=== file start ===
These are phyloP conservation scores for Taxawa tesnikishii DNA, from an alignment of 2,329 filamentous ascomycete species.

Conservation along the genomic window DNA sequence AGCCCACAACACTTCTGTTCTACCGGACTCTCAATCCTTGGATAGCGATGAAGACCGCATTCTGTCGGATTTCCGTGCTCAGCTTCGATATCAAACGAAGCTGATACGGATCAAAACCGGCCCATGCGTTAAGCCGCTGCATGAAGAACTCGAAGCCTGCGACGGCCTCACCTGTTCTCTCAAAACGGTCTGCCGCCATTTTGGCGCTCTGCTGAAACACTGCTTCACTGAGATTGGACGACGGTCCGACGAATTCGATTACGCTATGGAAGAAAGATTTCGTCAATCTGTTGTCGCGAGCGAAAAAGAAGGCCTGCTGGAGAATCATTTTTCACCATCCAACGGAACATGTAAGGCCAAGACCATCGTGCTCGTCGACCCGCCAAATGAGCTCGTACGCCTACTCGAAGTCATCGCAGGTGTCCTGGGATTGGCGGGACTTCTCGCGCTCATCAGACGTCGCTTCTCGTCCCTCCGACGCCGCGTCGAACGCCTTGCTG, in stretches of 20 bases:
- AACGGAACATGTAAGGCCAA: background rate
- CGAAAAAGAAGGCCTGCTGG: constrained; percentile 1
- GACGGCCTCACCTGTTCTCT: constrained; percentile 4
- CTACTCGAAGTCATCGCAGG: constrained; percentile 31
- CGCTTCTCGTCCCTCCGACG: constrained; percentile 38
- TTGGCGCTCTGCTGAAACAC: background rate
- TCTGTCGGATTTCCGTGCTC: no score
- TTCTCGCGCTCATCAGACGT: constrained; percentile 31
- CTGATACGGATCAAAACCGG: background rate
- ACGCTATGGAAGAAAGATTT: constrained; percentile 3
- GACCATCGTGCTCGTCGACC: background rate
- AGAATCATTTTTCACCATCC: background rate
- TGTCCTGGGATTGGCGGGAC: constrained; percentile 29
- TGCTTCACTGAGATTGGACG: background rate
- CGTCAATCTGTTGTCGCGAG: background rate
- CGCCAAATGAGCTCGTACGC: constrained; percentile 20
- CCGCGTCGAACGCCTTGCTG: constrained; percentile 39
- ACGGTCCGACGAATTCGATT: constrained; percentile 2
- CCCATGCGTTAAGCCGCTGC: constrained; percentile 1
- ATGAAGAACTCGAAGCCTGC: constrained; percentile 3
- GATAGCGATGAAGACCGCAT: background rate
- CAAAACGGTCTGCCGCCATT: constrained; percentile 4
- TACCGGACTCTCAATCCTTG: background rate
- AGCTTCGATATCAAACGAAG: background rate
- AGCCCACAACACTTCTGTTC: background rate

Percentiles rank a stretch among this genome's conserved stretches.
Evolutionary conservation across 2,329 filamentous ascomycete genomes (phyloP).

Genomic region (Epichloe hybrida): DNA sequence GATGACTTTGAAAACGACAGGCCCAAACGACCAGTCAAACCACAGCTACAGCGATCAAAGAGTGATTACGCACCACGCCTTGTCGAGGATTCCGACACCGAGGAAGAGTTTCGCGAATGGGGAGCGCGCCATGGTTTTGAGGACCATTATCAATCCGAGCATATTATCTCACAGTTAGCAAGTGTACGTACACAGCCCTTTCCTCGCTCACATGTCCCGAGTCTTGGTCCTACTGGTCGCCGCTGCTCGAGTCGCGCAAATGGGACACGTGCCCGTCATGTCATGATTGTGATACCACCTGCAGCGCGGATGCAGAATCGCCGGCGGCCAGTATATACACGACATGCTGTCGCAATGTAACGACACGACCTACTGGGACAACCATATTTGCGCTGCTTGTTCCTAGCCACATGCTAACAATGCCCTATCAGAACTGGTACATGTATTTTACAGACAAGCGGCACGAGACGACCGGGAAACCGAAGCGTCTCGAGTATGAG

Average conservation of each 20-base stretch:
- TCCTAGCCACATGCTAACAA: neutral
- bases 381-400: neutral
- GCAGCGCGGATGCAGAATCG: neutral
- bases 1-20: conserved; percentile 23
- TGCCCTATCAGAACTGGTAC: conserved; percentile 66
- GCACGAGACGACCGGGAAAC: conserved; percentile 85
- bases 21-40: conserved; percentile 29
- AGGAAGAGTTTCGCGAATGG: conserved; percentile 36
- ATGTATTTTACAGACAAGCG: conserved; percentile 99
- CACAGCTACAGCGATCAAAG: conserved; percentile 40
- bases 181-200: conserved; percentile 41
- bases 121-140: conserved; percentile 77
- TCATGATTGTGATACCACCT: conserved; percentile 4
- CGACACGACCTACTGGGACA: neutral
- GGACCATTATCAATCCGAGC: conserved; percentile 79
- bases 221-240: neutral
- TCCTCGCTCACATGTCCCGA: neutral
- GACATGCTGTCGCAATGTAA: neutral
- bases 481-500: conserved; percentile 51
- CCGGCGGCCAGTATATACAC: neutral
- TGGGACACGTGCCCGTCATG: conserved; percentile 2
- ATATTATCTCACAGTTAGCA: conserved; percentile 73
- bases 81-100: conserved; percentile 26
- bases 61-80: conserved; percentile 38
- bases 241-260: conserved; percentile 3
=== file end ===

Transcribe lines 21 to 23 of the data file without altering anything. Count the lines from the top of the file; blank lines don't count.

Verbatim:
- CCCATGCGTTAAGCCGCTGC: constrained; percentile 1
- ATGAAGAACTCGAAGCCTGC: constrained; percentile 3
- GATAGCGATGAAGACCGCAT: background rate